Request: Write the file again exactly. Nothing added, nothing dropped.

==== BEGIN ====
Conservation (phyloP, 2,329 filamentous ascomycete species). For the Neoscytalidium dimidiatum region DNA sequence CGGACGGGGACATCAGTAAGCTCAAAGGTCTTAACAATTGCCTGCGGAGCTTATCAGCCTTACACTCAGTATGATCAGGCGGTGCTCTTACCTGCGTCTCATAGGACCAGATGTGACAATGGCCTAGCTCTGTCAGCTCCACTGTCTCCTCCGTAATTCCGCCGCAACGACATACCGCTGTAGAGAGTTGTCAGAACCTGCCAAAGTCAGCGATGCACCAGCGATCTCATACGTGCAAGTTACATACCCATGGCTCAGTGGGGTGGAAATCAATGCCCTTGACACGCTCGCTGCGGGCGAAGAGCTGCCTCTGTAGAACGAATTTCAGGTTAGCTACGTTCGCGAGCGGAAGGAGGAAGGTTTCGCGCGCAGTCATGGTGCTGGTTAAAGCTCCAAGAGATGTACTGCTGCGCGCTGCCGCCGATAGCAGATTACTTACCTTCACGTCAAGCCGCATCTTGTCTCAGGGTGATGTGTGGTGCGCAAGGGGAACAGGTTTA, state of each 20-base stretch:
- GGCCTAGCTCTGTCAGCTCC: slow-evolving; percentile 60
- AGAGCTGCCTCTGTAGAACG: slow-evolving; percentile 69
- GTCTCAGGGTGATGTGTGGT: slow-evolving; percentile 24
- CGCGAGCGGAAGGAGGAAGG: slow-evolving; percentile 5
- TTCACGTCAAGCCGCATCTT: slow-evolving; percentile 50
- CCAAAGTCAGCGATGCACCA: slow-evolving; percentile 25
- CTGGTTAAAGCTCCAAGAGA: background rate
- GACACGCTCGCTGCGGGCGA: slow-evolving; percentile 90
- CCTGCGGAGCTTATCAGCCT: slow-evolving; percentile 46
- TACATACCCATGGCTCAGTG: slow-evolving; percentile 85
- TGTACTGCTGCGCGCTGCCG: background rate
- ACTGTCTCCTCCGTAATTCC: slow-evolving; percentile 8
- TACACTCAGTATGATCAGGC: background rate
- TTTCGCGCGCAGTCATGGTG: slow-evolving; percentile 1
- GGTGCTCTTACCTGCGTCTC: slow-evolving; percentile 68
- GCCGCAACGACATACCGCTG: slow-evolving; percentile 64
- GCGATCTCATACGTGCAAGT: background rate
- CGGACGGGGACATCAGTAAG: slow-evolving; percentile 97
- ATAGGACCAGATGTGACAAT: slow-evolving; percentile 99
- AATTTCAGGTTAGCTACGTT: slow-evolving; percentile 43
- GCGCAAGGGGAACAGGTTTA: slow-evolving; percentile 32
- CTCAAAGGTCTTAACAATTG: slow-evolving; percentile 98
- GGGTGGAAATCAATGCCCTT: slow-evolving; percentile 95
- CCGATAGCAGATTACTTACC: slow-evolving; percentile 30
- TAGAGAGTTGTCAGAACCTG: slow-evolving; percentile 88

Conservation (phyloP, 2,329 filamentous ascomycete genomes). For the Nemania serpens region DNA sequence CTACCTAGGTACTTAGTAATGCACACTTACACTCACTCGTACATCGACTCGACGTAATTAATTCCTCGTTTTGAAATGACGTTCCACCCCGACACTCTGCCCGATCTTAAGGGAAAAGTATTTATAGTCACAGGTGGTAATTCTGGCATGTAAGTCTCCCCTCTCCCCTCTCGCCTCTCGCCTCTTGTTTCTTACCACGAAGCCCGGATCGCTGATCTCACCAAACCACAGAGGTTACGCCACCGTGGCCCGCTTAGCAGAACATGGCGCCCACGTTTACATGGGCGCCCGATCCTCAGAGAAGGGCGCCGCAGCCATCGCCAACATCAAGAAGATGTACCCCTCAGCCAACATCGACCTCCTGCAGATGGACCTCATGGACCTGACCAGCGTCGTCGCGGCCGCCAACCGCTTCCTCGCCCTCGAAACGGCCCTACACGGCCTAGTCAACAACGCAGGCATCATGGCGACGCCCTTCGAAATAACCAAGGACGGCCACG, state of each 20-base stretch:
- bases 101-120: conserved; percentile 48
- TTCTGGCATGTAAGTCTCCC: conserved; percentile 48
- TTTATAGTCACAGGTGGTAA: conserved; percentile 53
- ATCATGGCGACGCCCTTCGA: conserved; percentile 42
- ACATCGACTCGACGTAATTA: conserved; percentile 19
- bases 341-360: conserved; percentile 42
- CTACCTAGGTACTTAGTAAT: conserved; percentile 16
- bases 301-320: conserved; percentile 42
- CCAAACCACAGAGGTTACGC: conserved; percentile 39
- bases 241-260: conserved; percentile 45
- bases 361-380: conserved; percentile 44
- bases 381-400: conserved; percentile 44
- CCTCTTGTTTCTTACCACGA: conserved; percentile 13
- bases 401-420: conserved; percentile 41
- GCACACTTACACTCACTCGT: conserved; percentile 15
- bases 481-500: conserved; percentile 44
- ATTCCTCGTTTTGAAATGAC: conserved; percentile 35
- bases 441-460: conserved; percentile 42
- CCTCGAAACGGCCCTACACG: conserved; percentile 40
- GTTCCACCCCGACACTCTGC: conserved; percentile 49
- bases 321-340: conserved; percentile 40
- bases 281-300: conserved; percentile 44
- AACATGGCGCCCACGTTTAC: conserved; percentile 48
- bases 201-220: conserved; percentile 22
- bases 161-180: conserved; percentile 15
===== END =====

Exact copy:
Conservation (phyloP, 2,329 filamentous ascomycete species). For the Neoscytalidium dimidiatum region DNA sequence CGGACGGGGACATCAGTAAGCTCAAAGGTCTTAACAATTGCCTGCGGAGCTTATCAGCCTTACACTCAGTATGATCAGGCGGTGCTCTTACCTGCGTCTCATAGGACCAGATGTGACAATGGCCTAGCTCTGTCAGCTCCACTGTCTCCTCCGTAATTCCGCCGCAACGACATACCGCTGTAGAGAGTTGTCAGAACCTGCCAAAGTCAGCGATGCACCAGCGATCTCATACGTGCAAGTTACATACCCATGGCTCAGTGGGGTGGAAATCAATGCCCTTGACACGCTCGCTGCGGGCGAAGAGCTGCCTCTGTAGAACGAATTTCAGGTTAGCTACGTTCGCGAGCGGAAGGAGGAAGGTTTCGCGCGCAGTCATGGTGCTGGTTAAAGCTCCAAGAGATGTACTGCTGCGCGCTGCCGCCGATAGCAGATTACTTACCTTCACGTCAAGCCGCATCTTGTCTCAGGGTGATGTGTGGTGCGCAAGGGGAACAGGTTTA, state of each 20-base stretch:
- GGCCTAGCTCTGTCAGCTCC: slow-evolving; percentile 60
- AGAGCTGCCTCTGTAGAACG: slow-evolving; percentile 69
- GTCTCAGGGTGATGTGTGGT: slow-evolving; percentile 24
- CGCGAGCGGAAGGAGGAAGG: slow-evolving; percentile 5
- TTCACGTCAAGCCGCATCTT: slow-evolving; percentile 50
- CCAAAGTCAGCGATGCACCA: slow-evolving; percentile 25
- CTGGTTAAAGCTCCAAGAGA: background rate
- GACACGCTCGCTGCGGGCGA: slow-evolving; percentile 90
- CCTGCGGAGCTTATCAGCCT: slow-evolving; percentile 46
- TACATACCCATGGCTCAGTG: slow-evolving; percentile 85
- TGTACTGCTGCGCGCTGCCG: background rate
- ACTGTCTCCTCCGTAATTCC: slow-evolving; percentile 8
- TACACTCAGTATGATCAGGC: background rate
- TTTCGCGCGCAGTCATGGTG: slow-evolving; percentile 1
- GGTGCTCTTACCTGCGTCTC: slow-evolving; percentile 68
- GCCGCAACGACATACCGCTG: slow-evolving; percentile 64
- GCGATCTCATACGTGCAAGT: background rate
- CGGACGGGGACATCAGTAAG: slow-evolving; percentile 97
- ATAGGACCAGATGTGACAAT: slow-evolving; percentile 99
- AATTTCAGGTTAGCTACGTT: slow-evolving; percentile 43
- GCGCAAGGGGAACAGGTTTA: slow-evolving; percentile 32
- CTCAAAGGTCTTAACAATTG: slow-evolving; percentile 98
- GGGTGGAAATCAATGCCCTT: slow-evolving; percentile 95
- CCGATAGCAGATTACTTACC: slow-evolving; percentile 30
- TAGAGAGTTGTCAGAACCTG: slow-evolving; percentile 88

Conservation (phyloP, 2,329 filamentous ascomycete genomes). For the Nemania serpens region DNA sequence CTACCTAGGTACTTAGTAATGCACACTTACACTCACTCGTACATCGACTCGACGTAATTAATTCCTCGTTTTGAAATGACGTTCCACCCCGACACTCTGCCCGATCTTAAGGGAAAAGTATTTATAGTCACAGGTGGTAATTCTGGCATGTAAGTCTCCCCTCTCCCCTCTCGCCTCTCGCCTCTTGTTTCTTACCACGAAGCCCGGATCGCTGATCTCACCAAACCACAGAGGTTACGCCACCGTGGCCCGCTTAGCAGAACATGGCGCCCACGTTTACATGGGCGCCCGATCCTCAGAGAAGGGCGCCGCAGCCATCGCCAACATCAAGAAGATGTACCCCTCAGCCAACATCGACCTCCTGCAGATGGACCTCATGGACCTGACCAGCGTCGTCGCGGCCGCCAACCGCTTCCTCGCCCTCGAAACGGCCCTACACGGCCTAGTCAACAACGCAGGCATCATGGCGACGCCCTTCGAAATAACCAAGGACGGCCACG, state of each 20-base stretch:
- bases 101-120: conserved; percentile 48
- TTCTGGCATGTAAGTCTCCC: conserved; percentile 48
- TTTATAGTCACAGGTGGTAA: conserved; percentile 53
- ATCATGGCGACGCCCTTCGA: conserved; percentile 42
- ACATCGACTCGACGTAATTA: conserved; percentile 19
- bases 341-360: conserved; percentile 42
- CTACCTAGGTACTTAGTAAT: conserved; percentile 16
- bases 301-320: conserved; percentile 42
- CCAAACCACAGAGGTTACGC: conserved; percentile 39
- bases 241-260: conserved; percentile 45
- bases 361-380: conserved; percentile 44
- bases 381-400: conserved; percentile 44
- CCTCTTGTTTCTTACCACGA: conserved; percentile 13
- bases 401-420: conserved; percentile 41
- GCACACTTACACTCACTCGT: conserved; percentile 15
- bases 481-500: conserved; percentile 44
- ATTCCTCGTTTTGAAATGAC: conserved; percentile 35
- bases 441-460: conserved; percentile 42
- CCTCGAAACGGCCCTACACG: conserved; percentile 40
- GTTCCACCCCGACACTCTGC: conserved; percentile 49
- bases 321-340: conserved; percentile 40
- bases 281-300: conserved; percentile 44
- AACATGGCGCCCACGTTTAC: conserved; percentile 48
- bases 201-220: conserved; percentile 22
- bases 161-180: conserved; percentile 15